Speaking of events and conferences, I'll be a moderator at two upcoming events. The first is the IFP's annual "Script to Screen" conference this weekend in New York. I'll be doing a keynote with Terry George on Sunday and there are great presentations aimed at writers writing for not just film but television and new media. Second, "The Conversation: Social Media, Digital Distribution and the Future of Film" is coming to New York March 27. Billed as a gathering of people exchanging ideas about the future of visual storytelling, it promises to be a provocative event. I'll be moderating a panel in the afternoon called "Financing and Fundraising: Reports from the Field," with folks like Kickstarter's Yancey Strickler, Indiegogo's Slava Rubin, and filmmakers Tiffany Schlain and Gregory Bayne. Hope to see some of you there.

See you next week - and if you are not following our Twitter feed, please consider adding us. (http://www.twitter.com/filmmakermag).


Scott Macaulay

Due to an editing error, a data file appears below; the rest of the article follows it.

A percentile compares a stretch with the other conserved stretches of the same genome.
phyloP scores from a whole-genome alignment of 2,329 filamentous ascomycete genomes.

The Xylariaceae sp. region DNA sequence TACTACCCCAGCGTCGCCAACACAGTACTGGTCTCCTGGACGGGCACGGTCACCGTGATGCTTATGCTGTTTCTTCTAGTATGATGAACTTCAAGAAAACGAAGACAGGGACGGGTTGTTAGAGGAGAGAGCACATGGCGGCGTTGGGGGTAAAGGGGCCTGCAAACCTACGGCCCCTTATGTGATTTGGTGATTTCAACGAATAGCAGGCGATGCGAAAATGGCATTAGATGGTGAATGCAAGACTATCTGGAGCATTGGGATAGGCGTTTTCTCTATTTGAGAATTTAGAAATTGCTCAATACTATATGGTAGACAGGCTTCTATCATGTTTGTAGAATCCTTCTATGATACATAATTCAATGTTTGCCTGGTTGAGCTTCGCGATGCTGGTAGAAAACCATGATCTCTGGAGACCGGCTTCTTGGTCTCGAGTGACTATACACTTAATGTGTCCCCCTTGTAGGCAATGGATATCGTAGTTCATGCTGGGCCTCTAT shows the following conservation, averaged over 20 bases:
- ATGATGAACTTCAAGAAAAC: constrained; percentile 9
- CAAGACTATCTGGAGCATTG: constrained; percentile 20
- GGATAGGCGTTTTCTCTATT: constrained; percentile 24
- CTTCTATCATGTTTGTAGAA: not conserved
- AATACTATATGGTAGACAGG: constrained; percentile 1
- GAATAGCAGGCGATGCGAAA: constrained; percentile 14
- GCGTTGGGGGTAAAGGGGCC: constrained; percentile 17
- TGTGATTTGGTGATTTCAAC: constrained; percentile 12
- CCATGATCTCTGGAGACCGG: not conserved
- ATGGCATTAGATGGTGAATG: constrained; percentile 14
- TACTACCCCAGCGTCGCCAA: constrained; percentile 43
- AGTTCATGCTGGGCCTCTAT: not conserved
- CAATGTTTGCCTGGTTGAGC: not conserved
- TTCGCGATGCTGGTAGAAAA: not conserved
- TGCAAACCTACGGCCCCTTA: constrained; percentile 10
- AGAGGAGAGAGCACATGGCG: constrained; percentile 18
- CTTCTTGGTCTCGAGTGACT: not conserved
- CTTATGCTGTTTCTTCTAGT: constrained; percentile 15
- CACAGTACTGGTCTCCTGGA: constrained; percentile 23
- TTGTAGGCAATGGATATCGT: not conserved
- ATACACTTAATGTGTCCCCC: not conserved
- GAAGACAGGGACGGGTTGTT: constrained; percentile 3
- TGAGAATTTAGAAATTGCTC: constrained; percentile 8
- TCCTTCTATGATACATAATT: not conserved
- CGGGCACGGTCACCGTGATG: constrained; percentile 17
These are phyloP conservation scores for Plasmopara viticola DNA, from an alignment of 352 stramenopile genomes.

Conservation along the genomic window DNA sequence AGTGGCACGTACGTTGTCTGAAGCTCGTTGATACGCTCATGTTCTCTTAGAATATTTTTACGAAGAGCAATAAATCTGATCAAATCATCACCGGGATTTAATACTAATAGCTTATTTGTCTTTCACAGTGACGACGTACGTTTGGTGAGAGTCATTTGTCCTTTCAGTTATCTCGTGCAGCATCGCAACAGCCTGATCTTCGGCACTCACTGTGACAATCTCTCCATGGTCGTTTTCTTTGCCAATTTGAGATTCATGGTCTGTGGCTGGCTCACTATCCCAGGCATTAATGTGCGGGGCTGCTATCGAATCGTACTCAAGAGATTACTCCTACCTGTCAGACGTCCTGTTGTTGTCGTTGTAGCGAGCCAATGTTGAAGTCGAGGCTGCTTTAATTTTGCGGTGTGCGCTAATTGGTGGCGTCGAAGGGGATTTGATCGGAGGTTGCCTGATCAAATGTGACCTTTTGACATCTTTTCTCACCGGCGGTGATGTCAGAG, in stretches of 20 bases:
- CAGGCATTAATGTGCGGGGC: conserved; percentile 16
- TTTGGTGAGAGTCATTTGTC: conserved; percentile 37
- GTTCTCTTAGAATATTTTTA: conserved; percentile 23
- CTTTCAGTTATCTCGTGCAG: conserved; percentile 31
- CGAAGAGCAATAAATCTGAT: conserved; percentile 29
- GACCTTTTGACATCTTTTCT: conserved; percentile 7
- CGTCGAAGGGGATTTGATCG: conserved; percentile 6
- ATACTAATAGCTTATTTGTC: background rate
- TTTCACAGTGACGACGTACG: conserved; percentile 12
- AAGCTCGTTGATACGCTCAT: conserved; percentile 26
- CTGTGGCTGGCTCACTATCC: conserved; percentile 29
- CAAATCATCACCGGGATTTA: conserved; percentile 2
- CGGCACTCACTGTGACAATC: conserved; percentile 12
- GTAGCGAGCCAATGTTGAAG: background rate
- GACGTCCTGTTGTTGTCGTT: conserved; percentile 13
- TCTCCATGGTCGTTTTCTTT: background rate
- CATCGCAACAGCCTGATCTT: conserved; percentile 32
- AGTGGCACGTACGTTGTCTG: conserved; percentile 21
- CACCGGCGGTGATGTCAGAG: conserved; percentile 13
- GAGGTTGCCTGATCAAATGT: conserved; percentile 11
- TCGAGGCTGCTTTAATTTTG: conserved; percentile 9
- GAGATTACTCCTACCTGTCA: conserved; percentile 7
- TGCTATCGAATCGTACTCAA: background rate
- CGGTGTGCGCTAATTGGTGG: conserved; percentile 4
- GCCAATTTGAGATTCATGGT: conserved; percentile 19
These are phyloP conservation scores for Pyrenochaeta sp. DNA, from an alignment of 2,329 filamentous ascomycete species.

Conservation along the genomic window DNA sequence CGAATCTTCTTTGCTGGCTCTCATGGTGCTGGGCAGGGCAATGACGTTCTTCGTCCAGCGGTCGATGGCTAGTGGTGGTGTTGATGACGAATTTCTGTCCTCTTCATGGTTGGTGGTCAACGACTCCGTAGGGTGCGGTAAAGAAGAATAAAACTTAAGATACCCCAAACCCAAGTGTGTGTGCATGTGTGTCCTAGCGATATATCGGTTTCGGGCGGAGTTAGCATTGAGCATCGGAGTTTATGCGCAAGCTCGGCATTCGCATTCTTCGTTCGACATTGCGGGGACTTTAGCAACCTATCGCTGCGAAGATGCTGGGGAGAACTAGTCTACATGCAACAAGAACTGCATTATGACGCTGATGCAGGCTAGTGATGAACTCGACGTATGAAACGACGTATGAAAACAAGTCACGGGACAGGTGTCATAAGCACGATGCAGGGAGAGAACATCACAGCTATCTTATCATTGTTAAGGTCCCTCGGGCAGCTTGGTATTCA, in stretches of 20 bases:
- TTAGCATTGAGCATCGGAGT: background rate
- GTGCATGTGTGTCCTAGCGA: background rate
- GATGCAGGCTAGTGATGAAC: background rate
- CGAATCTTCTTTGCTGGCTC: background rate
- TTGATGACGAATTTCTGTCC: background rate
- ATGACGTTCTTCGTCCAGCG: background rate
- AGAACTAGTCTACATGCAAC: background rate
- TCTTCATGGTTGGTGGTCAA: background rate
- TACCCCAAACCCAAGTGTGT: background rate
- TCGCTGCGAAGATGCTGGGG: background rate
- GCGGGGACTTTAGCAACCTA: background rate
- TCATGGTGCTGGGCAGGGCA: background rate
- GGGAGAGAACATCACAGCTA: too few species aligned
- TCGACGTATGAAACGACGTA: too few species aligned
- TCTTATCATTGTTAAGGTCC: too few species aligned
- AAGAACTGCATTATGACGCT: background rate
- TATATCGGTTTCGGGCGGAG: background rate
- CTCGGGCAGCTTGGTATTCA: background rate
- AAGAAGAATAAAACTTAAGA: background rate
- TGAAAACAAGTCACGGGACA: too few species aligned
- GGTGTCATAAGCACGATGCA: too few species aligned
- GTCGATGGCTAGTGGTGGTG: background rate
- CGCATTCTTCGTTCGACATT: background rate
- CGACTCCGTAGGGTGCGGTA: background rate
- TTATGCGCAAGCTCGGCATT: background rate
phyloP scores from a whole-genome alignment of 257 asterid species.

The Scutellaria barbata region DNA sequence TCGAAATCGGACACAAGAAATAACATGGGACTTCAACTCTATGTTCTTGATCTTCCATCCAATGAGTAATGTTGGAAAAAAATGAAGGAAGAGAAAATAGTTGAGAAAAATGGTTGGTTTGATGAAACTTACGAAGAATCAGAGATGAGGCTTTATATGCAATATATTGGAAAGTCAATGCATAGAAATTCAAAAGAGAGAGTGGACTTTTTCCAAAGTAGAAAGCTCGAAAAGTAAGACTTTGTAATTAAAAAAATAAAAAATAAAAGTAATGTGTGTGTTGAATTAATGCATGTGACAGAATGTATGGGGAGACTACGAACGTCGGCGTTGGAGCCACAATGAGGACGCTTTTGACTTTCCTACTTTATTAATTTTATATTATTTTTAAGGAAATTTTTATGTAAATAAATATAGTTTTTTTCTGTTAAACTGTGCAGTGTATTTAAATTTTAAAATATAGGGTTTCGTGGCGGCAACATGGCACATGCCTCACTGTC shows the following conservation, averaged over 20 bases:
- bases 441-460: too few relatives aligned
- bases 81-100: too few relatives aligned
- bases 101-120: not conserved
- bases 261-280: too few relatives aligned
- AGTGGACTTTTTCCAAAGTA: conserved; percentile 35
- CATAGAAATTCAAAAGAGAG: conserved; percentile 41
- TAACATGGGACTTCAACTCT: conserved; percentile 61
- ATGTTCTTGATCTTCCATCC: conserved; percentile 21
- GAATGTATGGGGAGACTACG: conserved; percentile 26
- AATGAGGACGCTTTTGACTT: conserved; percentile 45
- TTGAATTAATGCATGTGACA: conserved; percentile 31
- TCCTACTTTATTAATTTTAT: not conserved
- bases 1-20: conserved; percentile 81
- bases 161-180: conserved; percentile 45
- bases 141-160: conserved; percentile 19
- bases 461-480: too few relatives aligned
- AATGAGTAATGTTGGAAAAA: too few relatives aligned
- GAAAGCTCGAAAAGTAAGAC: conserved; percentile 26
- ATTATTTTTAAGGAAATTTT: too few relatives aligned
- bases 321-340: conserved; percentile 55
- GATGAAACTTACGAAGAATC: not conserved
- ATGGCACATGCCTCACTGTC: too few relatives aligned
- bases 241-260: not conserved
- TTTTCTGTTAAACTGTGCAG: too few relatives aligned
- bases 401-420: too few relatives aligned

The Runaways were a raw and intense rock band made up of five girls in 1975 Los Angeles. Alternately female rock music pioneers and a packaged fantasy for young male listeners, they lived a fast, adult life at the age of 15. The band produced solo stars like Joan Jett and Lita Ford, and was, in a way, the predecessor for bands like Bikini Kill and The Donnas. Their story gets the rock bio treatment this year. Directed by music video vet Floria Sigismondi in her feature debut, the story is actually based on a biography of one of the band's members, Cherie Curie, played in the film by Dakota Fanning. She and Jett (Twilight's Kristen Stewart) struggle to construct both rock and roll personas and their own adult self-images as they are directed by manager Kim Fowley (Michael Shannon). Visit our site this week for a video interview with director Sigismondi.